Waterloo Region prepares for solar eclipse 2024

By Brent Cater

The largest solar event Waterloo Region has seen in nearly a century is almost here.

From safety tips, to what local schools are doing, to the science behind it. Here’s all the details of what’s happening in Waterloo Region for solar eclipse 2024:


It’s been almost one hundred years since Waterloo Region saw a near total solar eclipse, back in 1925.

That’s according to Orbax, a production specialist for physics education content at the University of Guelph. He explains what will actually be going on during Monday’s eclipse.

“Our moon, is about four hundred times smaller than the sun is but, the sun is about 4 hundred times further away than the moon. So what that means is that the moon and the sun both appear to be about the same size in our sky. We live in this unique situation where the moon can actually pass in front of the sun and block our view of the sun and, that’s what we call a total solar eclipse.”

Orbax added that because of the large amount of water on Earth we’re often limited to the areas we can see the solar phenomenon – but they’re not uncommon.

“Solar eclipses themselves are actually fairly common. Everything lines up in the right way so that there’s a total eclipse every 18 months or so but, the issue is that the earth spins.”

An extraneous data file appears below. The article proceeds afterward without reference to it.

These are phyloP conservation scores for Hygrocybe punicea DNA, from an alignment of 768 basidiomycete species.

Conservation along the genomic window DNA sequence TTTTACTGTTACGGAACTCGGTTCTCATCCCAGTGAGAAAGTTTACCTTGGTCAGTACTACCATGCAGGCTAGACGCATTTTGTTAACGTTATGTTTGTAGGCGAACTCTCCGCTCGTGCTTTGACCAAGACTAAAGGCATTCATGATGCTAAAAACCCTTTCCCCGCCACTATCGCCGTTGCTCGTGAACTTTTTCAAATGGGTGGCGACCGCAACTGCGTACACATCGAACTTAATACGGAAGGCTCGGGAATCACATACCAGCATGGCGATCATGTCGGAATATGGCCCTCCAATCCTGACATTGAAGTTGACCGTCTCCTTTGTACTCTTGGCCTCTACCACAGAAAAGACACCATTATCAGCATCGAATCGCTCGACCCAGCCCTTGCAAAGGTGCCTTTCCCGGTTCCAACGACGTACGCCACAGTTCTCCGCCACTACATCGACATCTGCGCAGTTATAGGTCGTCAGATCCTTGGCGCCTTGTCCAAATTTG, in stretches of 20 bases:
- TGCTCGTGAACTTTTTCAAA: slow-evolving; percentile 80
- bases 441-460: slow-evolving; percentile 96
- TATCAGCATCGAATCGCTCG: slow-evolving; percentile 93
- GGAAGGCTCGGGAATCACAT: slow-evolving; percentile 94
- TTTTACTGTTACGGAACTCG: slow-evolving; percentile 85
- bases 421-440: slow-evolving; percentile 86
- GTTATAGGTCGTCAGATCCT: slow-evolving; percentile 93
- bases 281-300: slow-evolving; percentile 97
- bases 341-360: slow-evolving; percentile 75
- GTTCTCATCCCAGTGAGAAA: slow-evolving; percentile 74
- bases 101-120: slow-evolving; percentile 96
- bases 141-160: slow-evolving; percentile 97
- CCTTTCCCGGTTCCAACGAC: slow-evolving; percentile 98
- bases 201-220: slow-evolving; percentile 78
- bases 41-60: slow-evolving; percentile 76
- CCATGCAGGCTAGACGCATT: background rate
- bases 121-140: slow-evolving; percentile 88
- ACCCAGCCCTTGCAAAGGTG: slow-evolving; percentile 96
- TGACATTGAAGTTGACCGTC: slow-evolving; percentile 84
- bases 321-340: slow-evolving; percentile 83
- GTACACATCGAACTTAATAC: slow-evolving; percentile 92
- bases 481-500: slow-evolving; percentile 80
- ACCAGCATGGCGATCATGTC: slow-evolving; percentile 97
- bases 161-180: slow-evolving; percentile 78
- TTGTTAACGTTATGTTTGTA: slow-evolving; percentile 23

In terms of schooling, the WRDSB announced last week the closure of all public schools Monday with students shifting to an asynchronous day of learning from home.

The WCDSB announced earlier this year schools would be moving a P.A. day from April 19 to Monday, April 8 to keep students at home during the eclipse.


For those looking to get a prime spot to view the eclipse, the OPP are out with safety reminders to not wear eclipse glasses while behind the wheel and not to not pull over and get out on the highway to take a photo.

In addition, officers are urging drivers to make sure their full lighting systems are on for the duration of the eclipse between 2 p.m. and 4:30 p.m.


When it comes to the weather conditions, a big question is if it will cooperate.

CityNews Meteorologist Jill Taylor notes visibility may be hindered by cloud coverage but, could clear up by Monday afternoon.

“It’s a rather cloudy start especially through the morning. We’re at about 90 per cent coverage in Waterloo Region and we may get some clearing just in time for the max totality of the eclipse.”


The eclipse is expected to begin in Waterloo Region at 2:03 p.m. reaching maximum totality around 3:18 p.m. and ending by 4:30 p.m.

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